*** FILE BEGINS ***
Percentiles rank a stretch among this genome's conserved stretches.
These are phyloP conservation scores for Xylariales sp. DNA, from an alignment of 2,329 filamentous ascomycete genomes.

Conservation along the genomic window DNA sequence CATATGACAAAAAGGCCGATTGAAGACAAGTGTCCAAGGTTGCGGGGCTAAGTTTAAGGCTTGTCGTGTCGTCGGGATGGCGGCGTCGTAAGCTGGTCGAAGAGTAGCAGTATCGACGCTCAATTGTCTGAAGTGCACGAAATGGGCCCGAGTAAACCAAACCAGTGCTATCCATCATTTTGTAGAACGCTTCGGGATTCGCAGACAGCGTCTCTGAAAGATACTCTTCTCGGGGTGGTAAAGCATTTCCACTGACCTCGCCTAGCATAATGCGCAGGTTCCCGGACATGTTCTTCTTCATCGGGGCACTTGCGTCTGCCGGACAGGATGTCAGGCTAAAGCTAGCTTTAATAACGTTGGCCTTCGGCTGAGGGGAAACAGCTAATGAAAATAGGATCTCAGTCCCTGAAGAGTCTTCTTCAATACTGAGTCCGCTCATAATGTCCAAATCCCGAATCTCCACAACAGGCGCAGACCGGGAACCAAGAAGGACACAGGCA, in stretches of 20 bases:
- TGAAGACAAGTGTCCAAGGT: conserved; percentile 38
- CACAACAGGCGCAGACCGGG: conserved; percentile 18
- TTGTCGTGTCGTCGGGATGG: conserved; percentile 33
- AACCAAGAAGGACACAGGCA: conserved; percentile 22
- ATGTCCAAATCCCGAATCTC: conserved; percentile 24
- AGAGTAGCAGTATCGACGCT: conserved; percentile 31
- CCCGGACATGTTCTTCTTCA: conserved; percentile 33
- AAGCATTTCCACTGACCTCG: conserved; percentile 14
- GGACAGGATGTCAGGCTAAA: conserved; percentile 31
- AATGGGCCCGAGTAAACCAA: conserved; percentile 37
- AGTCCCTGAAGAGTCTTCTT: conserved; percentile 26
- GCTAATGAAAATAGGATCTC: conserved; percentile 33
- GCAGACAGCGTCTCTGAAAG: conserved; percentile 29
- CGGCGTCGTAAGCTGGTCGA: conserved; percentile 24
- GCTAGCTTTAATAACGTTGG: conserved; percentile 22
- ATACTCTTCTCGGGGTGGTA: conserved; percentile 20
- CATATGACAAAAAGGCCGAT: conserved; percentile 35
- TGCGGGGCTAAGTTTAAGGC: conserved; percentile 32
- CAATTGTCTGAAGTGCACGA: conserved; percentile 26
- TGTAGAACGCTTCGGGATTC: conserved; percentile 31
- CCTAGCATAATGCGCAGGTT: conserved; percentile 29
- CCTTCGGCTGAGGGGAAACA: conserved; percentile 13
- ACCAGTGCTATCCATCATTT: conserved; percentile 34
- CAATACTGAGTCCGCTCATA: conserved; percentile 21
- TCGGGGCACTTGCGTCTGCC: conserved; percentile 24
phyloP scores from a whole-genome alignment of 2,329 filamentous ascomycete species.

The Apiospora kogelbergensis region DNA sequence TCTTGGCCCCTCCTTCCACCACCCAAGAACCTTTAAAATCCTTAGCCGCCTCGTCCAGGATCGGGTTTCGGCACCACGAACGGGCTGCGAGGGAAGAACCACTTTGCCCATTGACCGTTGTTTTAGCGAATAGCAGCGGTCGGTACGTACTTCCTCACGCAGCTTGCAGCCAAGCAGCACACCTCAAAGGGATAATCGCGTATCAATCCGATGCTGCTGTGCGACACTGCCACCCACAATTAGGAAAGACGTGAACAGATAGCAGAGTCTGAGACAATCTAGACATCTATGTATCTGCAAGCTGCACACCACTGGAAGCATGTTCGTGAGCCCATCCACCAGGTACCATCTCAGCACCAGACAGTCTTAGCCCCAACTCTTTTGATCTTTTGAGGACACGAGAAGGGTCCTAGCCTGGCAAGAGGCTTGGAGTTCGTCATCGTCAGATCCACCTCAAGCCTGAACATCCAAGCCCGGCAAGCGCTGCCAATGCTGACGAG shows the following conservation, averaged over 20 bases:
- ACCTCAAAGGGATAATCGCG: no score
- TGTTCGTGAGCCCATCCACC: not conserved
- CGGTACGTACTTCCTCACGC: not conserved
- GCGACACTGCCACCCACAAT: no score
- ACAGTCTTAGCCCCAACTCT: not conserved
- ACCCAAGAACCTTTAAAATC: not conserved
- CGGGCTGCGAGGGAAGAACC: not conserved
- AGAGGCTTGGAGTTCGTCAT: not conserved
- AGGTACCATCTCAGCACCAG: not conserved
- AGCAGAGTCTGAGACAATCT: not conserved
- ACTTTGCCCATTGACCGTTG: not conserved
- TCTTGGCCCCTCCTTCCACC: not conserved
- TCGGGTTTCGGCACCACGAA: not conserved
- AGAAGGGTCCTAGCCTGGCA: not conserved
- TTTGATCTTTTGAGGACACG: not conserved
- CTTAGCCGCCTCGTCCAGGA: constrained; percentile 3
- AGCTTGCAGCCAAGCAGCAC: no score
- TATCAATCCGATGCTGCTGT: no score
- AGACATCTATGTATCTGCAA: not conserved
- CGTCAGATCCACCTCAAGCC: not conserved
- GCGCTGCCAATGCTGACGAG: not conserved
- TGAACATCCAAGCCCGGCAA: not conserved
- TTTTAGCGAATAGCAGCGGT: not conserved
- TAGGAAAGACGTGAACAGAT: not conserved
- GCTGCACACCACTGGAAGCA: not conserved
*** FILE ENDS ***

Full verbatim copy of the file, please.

Percentiles rank a stretch among this genome's conserved stretches.
These are phyloP conservation scores for Xylariales sp. DNA, from an alignment of 2,329 filamentous ascomycete genomes.

Conservation along the genomic window DNA sequence CATATGACAAAAAGGCCGATTGAAGACAAGTGTCCAAGGTTGCGGGGCTAAGTTTAAGGCTTGTCGTGTCGTCGGGATGGCGGCGTCGTAAGCTGGTCGAAGAGTAGCAGTATCGACGCTCAATTGTCTGAAGTGCACGAAATGGGCCCGAGTAAACCAAACCAGTGCTATCCATCATTTTGTAGAACGCTTCGGGATTCGCAGACAGCGTCTCTGAAAGATACTCTTCTCGGGGTGGTAAAGCATTTCCACTGACCTCGCCTAGCATAATGCGCAGGTTCCCGGACATGTTCTTCTTCATCGGGGCACTTGCGTCTGCCGGACAGGATGTCAGGCTAAAGCTAGCTTTAATAACGTTGGCCTTCGGCTGAGGGGAAACAGCTAATGAAAATAGGATCTCAGTCCCTGAAGAGTCTTCTTCAATACTGAGTCCGCTCATAATGTCCAAATCCCGAATCTCCACAACAGGCGCAGACCGGGAACCAAGAAGGACACAGGCA, in stretches of 20 bases:
- TGAAGACAAGTGTCCAAGGT: conserved; percentile 38
- CACAACAGGCGCAGACCGGG: conserved; percentile 18
- TTGTCGTGTCGTCGGGATGG: conserved; percentile 33
- AACCAAGAAGGACACAGGCA: conserved; percentile 22
- ATGTCCAAATCCCGAATCTC: conserved; percentile 24
- AGAGTAGCAGTATCGACGCT: conserved; percentile 31
- CCCGGACATGTTCTTCTTCA: conserved; percentile 33
- AAGCATTTCCACTGACCTCG: conserved; percentile 14
- GGACAGGATGTCAGGCTAAA: conserved; percentile 31
- AATGGGCCCGAGTAAACCAA: conserved; percentile 37
- AGTCCCTGAAGAGTCTTCTT: conserved; percentile 26
- GCTAATGAAAATAGGATCTC: conserved; percentile 33
- GCAGACAGCGTCTCTGAAAG: conserved; percentile 29
- CGGCGTCGTAAGCTGGTCGA: conserved; percentile 24
- GCTAGCTTTAATAACGTTGG: conserved; percentile 22
- ATACTCTTCTCGGGGTGGTA: conserved; percentile 20
- CATATGACAAAAAGGCCGAT: conserved; percentile 35
- TGCGGGGCTAAGTTTAAGGC: conserved; percentile 32
- CAATTGTCTGAAGTGCACGA: conserved; percentile 26
- TGTAGAACGCTTCGGGATTC: conserved; percentile 31
- CCTAGCATAATGCGCAGGTT: conserved; percentile 29
- CCTTCGGCTGAGGGGAAACA: conserved; percentile 13
- ACCAGTGCTATCCATCATTT: conserved; percentile 34
- CAATACTGAGTCCGCTCATA: conserved; percentile 21
- TCGGGGCACTTGCGTCTGCC: conserved; percentile 24
phyloP scores from a whole-genome alignment of 2,329 filamentous ascomycete species.

The Apiospora kogelbergensis region DNA sequence TCTTGGCCCCTCCTTCCACCACCCAAGAACCTTTAAAATCCTTAGCCGCCTCGTCCAGGATCGGGTTTCGGCACCACGAACGGGCTGCGAGGGAAGAACCACTTTGCCCATTGACCGTTGTTTTAGCGAATAGCAGCGGTCGGTACGTACTTCCTCACGCAGCTTGCAGCCAAGCAGCACACCTCAAAGGGATAATCGCGTATCAATCCGATGCTGCTGTGCGACACTGCCACCCACAATTAGGAAAGACGTGAACAGATAGCAGAGTCTGAGACAATCTAGACATCTATGTATCTGCAAGCTGCACACCACTGGAAGCATGTTCGTGAGCCCATCCACCAGGTACCATCTCAGCACCAGACAGTCTTAGCCCCAACTCTTTTGATCTTTTGAGGACACGAGAAGGGTCCTAGCCTGGCAAGAGGCTTGGAGTTCGTCATCGTCAGATCCACCTCAAGCCTGAACATCCAAGCCCGGCAAGCGCTGCCAATGCTGACGAG shows the following conservation, averaged over 20 bases:
- ACCTCAAAGGGATAATCGCG: no score
- TGTTCGTGAGCCCATCCACC: not conserved
- CGGTACGTACTTCCTCACGC: not conserved
- GCGACACTGCCACCCACAAT: no score
- ACAGTCTTAGCCCCAACTCT: not conserved
- ACCCAAGAACCTTTAAAATC: not conserved
- CGGGCTGCGAGGGAAGAACC: not conserved
- AGAGGCTTGGAGTTCGTCAT: not conserved
- AGGTACCATCTCAGCACCAG: not conserved
- AGCAGAGTCTGAGACAATCT: not conserved
- ACTTTGCCCATTGACCGTTG: not conserved
- TCTTGGCCCCTCCTTCCACC: not conserved
- TCGGGTTTCGGCACCACGAA: not conserved
- AGAAGGGTCCTAGCCTGGCA: not conserved
- TTTGATCTTTTGAGGACACG: not conserved
- CTTAGCCGCCTCGTCCAGGA: constrained; percentile 3
- AGCTTGCAGCCAAGCAGCAC: no score
- TATCAATCCGATGCTGCTGT: no score
- AGACATCTATGTATCTGCAA: not conserved
- CGTCAGATCCACCTCAAGCC: not conserved
- GCGCTGCCAATGCTGACGAG: not conserved
- TGAACATCCAAGCCCGGCAA: not conserved
- TTTTAGCGAATAGCAGCGGT: not conserved
- TAGGAAAGACGTGAACAGAT: not conserved
- GCTGCACACCACTGGAAGCA: not conserved